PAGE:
Cole Custer, Driver of the No. 41 HaasTooling.com Ford Mustang for Stewart-Haas Racing

 

After three consecutive races on short tracks, what are your thoughts about getting out on the big track at Talladega?

“It’ll definitely be a good change of pace after Bristol, Martinsville and Richmond. We didn’t exactly have the kind of results we were hoping for at those places, and the superspeedways have usually been one of our strong suits. It’s one of those races where you can’t control a whole lot and you have to hope for the best, especially when everyone is racing for stage points and then at the end of the race. You have to race your race the best you can to put yourself in a good position. It can be a pretty stressful race, but I guess all of the races can be stressful if you let them.”

 

You’ve got two Cup Series races at Talladega under your belt. Is it any more difficult to race there with no practice or qualifying compared to the short or intermediate tracks? And what did you learn about racing there last year?

“My first time there as a rookie last June, having no practice was definitely a concern because you want as much practice as you can get to just feel things out and see what’s working and what’s not working. We went there after they took the drag ducts out of the car, so we would’ve wanted to get a feel for how differently the cars would suck up and how it affected the handling and the aero. But we figured it out pretty quickly in the race, as it turned out. We had fast Ford Mustangs both times there last year. I think we had top-five cars at both races, and we were able to race our way to the front both times. But we ran out of fuel at the end of the June race, and ended up getting caught up in a big wreck a little past halfway in the October race. I’m optimistic we’ll bring a fast HaasTooling.com Mustang this weekend.”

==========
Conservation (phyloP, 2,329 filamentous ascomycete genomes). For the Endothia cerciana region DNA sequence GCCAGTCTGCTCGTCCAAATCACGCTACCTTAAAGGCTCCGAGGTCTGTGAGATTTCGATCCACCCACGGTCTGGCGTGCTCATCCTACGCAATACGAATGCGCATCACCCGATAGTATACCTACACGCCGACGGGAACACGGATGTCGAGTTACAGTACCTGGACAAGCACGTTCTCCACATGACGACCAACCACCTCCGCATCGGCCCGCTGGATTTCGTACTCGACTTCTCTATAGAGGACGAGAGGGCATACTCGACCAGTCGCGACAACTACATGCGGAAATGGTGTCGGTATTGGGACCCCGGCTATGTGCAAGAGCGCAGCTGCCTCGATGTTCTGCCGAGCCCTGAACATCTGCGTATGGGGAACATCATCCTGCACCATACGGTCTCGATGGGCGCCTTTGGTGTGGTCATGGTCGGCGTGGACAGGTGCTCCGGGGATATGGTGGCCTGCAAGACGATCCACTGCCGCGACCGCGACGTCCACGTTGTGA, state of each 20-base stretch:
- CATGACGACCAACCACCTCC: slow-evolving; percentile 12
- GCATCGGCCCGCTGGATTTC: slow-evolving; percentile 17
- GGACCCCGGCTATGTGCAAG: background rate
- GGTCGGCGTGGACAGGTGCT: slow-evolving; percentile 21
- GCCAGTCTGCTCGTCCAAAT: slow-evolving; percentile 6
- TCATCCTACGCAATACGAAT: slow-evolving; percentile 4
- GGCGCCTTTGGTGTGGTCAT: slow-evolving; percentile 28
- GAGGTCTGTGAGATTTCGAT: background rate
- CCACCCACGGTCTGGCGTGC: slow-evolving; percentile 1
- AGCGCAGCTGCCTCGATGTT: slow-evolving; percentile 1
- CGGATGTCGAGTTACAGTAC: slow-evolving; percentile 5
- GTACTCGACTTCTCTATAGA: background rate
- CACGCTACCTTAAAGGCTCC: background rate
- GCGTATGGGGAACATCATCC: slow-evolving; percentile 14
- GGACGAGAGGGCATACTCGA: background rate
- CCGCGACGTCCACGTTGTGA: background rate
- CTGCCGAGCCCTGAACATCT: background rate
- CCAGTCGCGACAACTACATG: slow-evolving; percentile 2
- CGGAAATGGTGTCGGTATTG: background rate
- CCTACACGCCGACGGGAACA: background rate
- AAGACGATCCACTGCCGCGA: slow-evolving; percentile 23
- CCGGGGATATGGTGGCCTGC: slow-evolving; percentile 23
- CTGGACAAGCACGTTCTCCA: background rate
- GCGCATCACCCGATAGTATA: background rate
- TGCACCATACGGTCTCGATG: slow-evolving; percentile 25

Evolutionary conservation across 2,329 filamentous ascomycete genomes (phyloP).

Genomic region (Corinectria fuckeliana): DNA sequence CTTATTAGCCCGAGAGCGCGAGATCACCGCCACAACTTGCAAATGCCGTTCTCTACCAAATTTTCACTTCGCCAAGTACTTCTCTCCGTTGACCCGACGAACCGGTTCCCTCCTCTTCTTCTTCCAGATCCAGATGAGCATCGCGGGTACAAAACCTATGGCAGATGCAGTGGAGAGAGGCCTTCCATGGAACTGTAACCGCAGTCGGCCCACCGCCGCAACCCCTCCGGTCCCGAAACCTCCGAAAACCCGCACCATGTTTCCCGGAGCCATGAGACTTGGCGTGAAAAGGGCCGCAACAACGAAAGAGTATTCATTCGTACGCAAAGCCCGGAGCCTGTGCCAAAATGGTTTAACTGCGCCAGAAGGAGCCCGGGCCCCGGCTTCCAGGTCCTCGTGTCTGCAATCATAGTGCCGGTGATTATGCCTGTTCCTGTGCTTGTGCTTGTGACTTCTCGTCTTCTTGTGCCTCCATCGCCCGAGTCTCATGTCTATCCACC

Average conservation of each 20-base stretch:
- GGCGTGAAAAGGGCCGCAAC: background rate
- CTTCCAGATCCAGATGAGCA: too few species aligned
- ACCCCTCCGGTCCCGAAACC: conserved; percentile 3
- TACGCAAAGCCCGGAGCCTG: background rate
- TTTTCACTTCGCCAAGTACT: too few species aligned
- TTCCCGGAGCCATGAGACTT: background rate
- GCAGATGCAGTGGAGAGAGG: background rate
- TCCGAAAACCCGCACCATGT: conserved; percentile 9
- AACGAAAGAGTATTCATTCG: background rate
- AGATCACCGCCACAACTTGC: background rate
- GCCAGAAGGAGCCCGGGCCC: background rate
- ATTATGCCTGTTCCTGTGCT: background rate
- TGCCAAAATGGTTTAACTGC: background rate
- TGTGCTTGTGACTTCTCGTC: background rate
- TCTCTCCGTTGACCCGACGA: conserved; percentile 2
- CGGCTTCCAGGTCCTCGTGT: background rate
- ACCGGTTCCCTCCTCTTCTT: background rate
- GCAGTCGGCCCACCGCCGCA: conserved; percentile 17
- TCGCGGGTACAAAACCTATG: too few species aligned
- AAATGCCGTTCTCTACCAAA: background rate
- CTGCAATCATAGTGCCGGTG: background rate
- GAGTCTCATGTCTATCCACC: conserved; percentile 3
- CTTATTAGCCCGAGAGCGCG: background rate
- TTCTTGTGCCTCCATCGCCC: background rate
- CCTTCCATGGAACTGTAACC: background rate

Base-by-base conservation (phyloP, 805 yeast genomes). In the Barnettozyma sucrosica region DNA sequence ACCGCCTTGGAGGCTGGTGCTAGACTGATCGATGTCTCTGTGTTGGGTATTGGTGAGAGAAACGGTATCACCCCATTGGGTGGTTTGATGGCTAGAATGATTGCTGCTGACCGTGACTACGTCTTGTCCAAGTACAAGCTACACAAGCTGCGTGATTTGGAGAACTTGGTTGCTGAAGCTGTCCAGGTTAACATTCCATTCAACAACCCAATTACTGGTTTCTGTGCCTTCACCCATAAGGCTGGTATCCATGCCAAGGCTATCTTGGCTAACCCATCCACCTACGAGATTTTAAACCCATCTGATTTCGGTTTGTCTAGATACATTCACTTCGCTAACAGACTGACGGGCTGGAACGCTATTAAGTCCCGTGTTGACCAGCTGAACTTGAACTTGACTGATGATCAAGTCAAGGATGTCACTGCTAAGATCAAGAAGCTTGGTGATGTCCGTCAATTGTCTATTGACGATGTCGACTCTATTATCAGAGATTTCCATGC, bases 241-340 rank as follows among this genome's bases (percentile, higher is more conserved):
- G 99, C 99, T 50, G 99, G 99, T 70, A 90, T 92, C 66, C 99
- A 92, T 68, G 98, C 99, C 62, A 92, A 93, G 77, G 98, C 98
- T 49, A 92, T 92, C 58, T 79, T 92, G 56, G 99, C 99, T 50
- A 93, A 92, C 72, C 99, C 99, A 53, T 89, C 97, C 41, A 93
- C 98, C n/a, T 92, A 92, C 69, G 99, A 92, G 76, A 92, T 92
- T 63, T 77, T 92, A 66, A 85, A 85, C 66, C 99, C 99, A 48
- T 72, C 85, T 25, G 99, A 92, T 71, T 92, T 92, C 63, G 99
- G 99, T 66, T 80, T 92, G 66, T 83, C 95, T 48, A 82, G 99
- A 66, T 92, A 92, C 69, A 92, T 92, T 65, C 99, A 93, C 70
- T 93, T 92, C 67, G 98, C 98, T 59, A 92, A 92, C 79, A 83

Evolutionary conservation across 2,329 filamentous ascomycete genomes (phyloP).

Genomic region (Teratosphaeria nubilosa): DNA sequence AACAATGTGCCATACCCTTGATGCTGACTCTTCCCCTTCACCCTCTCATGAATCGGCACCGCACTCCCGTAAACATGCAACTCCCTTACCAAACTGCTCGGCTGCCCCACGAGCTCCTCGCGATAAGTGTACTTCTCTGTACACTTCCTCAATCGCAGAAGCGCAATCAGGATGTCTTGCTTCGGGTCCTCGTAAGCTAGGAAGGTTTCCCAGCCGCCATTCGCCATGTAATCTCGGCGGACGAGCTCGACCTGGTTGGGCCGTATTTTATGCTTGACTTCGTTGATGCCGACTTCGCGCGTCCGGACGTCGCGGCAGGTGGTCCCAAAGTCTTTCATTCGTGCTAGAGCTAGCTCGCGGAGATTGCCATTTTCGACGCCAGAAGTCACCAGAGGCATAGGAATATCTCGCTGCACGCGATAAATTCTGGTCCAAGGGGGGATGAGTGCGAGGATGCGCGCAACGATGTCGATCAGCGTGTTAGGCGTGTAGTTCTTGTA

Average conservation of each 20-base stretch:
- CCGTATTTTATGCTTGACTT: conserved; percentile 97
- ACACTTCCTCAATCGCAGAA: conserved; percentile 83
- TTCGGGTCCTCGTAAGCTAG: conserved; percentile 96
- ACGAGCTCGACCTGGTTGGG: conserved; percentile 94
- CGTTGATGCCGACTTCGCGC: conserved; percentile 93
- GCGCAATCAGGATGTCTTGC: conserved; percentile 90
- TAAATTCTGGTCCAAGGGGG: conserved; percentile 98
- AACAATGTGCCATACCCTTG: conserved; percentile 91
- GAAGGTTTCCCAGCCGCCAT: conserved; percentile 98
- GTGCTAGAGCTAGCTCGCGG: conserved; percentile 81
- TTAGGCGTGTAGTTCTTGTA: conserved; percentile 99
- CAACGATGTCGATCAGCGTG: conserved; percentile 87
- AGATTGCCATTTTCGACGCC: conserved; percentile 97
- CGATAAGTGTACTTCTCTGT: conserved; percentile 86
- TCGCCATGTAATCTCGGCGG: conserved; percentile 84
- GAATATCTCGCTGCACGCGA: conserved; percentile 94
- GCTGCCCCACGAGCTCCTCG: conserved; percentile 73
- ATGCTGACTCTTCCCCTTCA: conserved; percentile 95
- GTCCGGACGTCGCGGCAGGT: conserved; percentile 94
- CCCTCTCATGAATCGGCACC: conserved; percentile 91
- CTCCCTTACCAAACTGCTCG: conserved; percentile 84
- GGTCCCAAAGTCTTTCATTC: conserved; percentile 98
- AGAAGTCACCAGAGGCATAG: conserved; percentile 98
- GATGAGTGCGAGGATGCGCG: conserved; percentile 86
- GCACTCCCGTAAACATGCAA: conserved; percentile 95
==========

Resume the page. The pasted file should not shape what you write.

Now that you’re a quarter of the way through your sophomore season in the Cup Series, how has it been trying to find the consistency you are always looking for?

“Last year, for me, it was all about just getting used to the cars and figuring out what I needed to be doing. And then from just a team standpoint, I think it was just working really hard on trying to figure out what’s the best package for me at the various tracks and figuring out what I like in the car compared to what my teammates like, and then using our teammates’ notes to see what we can try. The process continues this year, but I have notes to work off of from the places we raced at last year. It’s always an ongoing process to see how you can make yourself better, whether you’re a rookie or a veteran.”

 

Is there a particular less you’ve learned thus far that was the result of a mistake?

“I don’t know if I can just say one, honestly (laughs). I don’t know if I just had that one mistake that I could really pinpoint, but I think the one thing I’ve learned the most from has been the 550 package. It’s so much different than what the Xfinity cars were and how you drove them was almost backward from what you think, so it’s been a lot of learning. That’s been the biggest thing, and just continuing to work hard to get better and better with it.”